Sony recently held a costume design contest for the “Sackboy” character in their video game LittleBigPlanet, and fans have accused them of stealing costume design ideas from non-winning entries. Sony has released a statement denying this accusation.
If you’re not familiar with the game, take a look at the trailer above. Players control small customizable “Sackboy” characters to solve puzzles and interact with a 3D environment.
So what happened? Well, Sony picked a winner and offered the winning costume as a free download for LittleBigWorld players. THEN, they released additional costumes as well, but charged money for them. And that’s when the great Costume Controversy began.
Sony’s new costumes are remarkably similar to several non-winning contest entries. Fans have cried foul, accusing Sony of copying and profiting from their uncredited costume designs.
Here are a few examples of design similarities provided by the disgrunted gamers.
As you can see, there ARE strong similarities between the costume designs. But did Sony do anything illegal? It doesn’t appear to be the case. All contest participants agreed to Sony’s Terms & Conditions before submitting their artwork. The fine print of the contest rules makes it clear that all submitted materials became the property of Sony. Case closed, it would seem.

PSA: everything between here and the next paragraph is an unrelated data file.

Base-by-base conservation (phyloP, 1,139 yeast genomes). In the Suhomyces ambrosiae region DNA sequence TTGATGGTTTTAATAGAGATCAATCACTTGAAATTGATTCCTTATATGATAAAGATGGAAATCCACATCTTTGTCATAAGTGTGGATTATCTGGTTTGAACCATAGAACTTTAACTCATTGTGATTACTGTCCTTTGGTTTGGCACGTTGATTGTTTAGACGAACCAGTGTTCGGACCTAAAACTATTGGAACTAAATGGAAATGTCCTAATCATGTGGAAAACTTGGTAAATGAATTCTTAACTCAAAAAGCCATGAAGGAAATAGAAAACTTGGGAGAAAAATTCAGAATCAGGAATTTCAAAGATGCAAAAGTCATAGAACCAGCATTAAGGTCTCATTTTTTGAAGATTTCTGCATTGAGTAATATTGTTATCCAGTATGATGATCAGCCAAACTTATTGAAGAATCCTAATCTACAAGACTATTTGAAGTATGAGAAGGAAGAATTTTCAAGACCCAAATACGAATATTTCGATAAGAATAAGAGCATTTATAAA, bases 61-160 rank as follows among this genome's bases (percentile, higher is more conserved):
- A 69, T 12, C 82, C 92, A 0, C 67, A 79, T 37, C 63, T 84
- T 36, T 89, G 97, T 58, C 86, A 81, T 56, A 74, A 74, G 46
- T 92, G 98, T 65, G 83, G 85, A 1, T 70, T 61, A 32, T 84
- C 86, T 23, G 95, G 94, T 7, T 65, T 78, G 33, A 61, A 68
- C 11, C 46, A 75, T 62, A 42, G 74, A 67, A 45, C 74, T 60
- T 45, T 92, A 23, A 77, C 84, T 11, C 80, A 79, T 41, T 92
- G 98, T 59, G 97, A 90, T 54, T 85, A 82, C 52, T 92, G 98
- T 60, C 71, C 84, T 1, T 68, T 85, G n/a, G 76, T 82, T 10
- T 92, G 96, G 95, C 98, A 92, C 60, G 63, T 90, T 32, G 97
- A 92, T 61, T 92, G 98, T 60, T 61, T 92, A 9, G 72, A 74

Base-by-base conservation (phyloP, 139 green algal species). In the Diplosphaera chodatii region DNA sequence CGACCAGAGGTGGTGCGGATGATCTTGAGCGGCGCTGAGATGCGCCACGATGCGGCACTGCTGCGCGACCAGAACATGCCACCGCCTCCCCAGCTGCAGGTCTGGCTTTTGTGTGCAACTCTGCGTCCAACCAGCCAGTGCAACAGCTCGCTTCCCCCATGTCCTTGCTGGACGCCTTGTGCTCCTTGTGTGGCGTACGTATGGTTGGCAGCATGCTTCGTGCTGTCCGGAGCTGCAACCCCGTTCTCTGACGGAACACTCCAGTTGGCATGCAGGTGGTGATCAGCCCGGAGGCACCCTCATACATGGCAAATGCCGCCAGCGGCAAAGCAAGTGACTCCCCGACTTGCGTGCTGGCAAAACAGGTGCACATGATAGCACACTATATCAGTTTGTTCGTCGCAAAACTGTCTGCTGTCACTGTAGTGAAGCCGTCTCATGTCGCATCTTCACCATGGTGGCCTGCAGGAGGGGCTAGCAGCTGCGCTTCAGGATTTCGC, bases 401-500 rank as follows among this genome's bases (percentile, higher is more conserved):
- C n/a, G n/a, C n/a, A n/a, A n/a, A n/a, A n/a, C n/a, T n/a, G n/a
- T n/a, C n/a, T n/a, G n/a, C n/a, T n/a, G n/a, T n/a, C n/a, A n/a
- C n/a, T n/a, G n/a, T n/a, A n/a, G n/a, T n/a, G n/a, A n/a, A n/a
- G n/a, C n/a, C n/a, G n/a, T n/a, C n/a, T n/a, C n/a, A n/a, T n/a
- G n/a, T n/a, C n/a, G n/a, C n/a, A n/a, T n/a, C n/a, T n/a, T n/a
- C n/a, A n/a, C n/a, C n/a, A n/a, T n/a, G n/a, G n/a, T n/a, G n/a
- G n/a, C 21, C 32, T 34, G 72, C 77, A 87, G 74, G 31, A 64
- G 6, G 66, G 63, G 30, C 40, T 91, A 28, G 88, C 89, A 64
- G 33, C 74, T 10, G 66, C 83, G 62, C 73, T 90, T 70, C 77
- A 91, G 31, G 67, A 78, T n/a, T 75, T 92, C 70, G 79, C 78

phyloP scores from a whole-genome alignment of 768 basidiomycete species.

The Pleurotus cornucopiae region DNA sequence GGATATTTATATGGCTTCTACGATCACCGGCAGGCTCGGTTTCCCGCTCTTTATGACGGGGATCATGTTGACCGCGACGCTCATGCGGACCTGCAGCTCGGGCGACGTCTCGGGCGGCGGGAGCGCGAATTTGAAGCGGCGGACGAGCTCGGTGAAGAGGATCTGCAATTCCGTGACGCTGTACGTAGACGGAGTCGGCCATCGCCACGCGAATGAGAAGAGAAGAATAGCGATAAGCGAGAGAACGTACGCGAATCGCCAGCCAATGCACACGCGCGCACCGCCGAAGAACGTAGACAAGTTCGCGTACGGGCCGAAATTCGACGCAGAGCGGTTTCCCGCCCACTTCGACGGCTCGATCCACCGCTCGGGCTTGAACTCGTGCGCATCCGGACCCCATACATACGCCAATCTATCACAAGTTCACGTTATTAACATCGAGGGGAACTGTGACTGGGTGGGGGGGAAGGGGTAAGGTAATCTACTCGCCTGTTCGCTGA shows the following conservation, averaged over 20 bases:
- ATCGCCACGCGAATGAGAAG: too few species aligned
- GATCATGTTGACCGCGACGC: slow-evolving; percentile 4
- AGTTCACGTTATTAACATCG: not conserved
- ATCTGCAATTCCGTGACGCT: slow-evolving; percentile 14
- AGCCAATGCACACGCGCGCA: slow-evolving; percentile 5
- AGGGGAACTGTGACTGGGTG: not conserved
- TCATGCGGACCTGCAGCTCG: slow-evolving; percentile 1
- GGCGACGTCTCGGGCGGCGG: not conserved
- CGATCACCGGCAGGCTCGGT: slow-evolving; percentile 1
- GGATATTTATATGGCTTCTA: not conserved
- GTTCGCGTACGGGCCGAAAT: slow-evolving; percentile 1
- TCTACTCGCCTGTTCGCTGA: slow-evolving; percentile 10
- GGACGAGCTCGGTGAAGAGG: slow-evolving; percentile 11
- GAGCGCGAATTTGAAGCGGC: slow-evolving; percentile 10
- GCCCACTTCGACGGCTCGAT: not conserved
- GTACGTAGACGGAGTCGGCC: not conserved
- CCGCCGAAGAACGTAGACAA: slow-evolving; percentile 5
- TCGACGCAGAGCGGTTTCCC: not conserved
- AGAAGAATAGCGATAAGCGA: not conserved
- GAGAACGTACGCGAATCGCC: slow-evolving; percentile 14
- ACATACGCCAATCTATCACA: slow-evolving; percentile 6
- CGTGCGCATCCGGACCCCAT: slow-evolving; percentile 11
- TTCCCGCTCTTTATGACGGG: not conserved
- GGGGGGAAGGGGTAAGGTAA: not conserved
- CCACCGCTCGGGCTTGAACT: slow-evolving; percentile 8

But Sony went a step further and denied that any copying took place at all. According to a Sony representative:
“This was always going to be a possibility when we ran the costumer competition – releasing new costumes which are similar in theme to ones that were entered. Here’s the fact of the matter, the art team who are responsible for designing new original (ie unlicensed) costumes were involved at the very final stage of judging, by which time the number of entries had been whittled down to 10 from each batch of entries (Europe, Japan, USA). If at any time we take inspiration from a costume competition entry that didn’t win overall we will contact the creator directly.”
Hmm, so what are the disgruntled Sackboy costume designers to do? There’s probably nothing they CAN do. Legally, Sony has their fine print to fall back on. Plus, it’s awfully hard to copyright a penguin or a shark.
But this costume fiasco does indeed make Sony look bad. Someone in their PR department should come forward and prove beyond a shadow of a doubt that their new costumes pre-existed before the contest. Until then, their integrity and goodwill towards fans will be questioned and scorned by many.
Feel free to sound off with your opinion in the comments below.